Where Do Anacondas Live?

The green anaconda is found across most of north-central South America.
The green anaconda is found across most of north-central South America.

Anacondas are large snakes of the genus Eunectes that are mainly found in the tropical rainforests of South America. There are four species of anaconda, namely the Bolivian Anaconda, Darkly-Spotted Anaconda, Yellow Anaconda, and the Green Anaconda. Anaconda snakes belong to the boa constrictor family of snakes and are the longest and heaviest snakes in the world. They feed mainly on birds, mammals, reptiles, and fish. Anacondas are non-venomous, and their bites are rarely fatal. Anacondas kill their prey by coiling their large bodies and squeezing to suffocate and break all the victim's bones. They are also known to pull their victim into the water and drown them. Anacondas do not hunt for several weeks after having a meal, and the period of digestion depends on the size of the prey.

Where Do Anacondas Live?

Green Anaconda

The Green Anaconda (Eunectes murinus) which is commonly known as the water boa is the longest and the largest species. The snake weighs about 550 pounds and grows to a length of about 17.1 to 30 feet. The snake has an olive green coat that is overlaid by black blotches. This type of snake has two subspecies, namely Eunectes murinus murinus and Eunectes murinus gigas. Green anacondas are mainly nocturnal and only come out at night to hunt. The species is primarily found near or in calm waters or swampy areas in tropical South America. The Green Anaconda is sluggish on land but is quick and agile in water. The snakes prefer living in water as it supports its weight and enables to approach unsuspecting prey quickly. The native habitat of the Green Anaconda is east of the Andes in north-central South America. They are found in numerous South American countries, namely Ecuador, Colombia, Venezuela, Guyana, Suriname, French Guiana, Brazil, Peru, Bolivia, Paraguay, and the island of Trinidad.

Yellow Anaconda

The Yellow Anaconda (Eunectes notaenus), also known as the Paraguayan anaconda, is mainly found in the southern tropical region of South America. The Yellow anaconda can be found in Paraguay, Bolivia, northeastern Argentina, and southern Brazil. The Paraguayan anaconda has a yellowish, golden tan, or greenish yellow coat with spots, blotches, saddles, or streaks of dark brown or black. The snake attains a length of about 10.8 to 14.4 feet and weighs between 55.1 and 77.1 pounds. The Yellow Anaconda prefers a swampy habitat or one with slow moving streams and rivers. They prey on a wide variety of prey and are known to be unpredictable. The snakes can be dangerous to human beings due to their unpredictable nature.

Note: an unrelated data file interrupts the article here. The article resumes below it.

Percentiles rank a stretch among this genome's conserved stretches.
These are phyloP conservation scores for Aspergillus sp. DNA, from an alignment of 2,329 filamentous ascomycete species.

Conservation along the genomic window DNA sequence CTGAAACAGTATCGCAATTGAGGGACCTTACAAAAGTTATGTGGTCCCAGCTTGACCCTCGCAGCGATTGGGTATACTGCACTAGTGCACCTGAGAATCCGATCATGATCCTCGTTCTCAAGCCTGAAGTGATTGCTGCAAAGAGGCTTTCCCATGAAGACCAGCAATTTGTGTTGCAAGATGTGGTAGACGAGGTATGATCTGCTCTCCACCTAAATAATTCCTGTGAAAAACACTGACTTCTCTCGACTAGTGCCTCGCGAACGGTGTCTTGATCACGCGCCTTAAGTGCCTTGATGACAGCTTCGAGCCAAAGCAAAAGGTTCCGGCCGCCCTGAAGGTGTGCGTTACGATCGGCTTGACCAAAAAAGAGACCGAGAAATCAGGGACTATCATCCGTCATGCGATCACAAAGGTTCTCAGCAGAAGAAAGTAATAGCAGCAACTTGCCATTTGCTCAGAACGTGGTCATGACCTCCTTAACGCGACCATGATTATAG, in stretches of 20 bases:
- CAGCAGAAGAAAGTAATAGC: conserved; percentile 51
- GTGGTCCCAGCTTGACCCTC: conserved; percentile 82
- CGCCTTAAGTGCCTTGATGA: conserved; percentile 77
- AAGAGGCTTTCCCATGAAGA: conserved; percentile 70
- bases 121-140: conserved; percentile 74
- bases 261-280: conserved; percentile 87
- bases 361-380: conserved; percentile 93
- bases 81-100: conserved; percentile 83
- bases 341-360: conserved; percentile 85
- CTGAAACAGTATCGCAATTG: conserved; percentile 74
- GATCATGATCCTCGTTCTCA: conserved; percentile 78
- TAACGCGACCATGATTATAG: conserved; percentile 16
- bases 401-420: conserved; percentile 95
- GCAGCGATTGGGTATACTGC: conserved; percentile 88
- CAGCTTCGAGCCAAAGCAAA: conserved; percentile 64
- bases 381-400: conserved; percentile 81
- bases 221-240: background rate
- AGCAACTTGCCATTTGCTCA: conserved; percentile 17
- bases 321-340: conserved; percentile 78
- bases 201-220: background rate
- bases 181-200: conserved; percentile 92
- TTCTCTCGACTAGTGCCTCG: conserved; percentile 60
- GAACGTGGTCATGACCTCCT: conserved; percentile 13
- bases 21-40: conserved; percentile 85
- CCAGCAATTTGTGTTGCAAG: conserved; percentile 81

Dark-Spotted Anaconda

The Dark-Spotted Anaconda (Eunectes deschauenseei), also commonly known as the De Schauensee’s anaconda, is non-venomous. The snake is mainly found in northeastern South America in areas such as Guyana, coastal French Guiana, and northeastern Brazil. The snakes’ habitat includes swamps and seasonal-flooded wetlands. Although the dark-spotted anaconda has a fairly extensive range, it is unknown how habitat loss and degradation is impacting the species resulting in a listing of "data deficient" by the IUCN. 

Bolivian Anaconda

The Bolivian Anaconda (Eunectes beniensis), also known as the Beni anaconda, is a species of boa that is commonly found in Bolivia’s province of Beni. The Bolivian anaconda has also been spotted in the neighboring provinces of Santa Cruz and Pando in Bolivia as well as in Brazil. The snake is non-venomous and grows up to 13 feet. The Bolivian anaconda prefers living in a swampy flooded or muddy aquatic habitat. Due to the extended range of the Bolivian anaconda in relatively untouched environments, the IUCN has listed the species as "least concern". 

Conservation Of Anacondas

The Green Anaconda is fast becoming one among the numerous endangered species in the world. The rapid decline in the species is fueled by deforestation, habitat loss, and human-wildlife conflict. The human-wildlife conflict is driven by fear that Green anacondas prey on humans which is yet to be factually confirmed. Anacondas are also hunted for their skin and as a source of protein for communities living near their habitats. Currently, conservation efforts focus on learning the biology and behavior of the Green anaconda to enable programs for managing and protecting the species.


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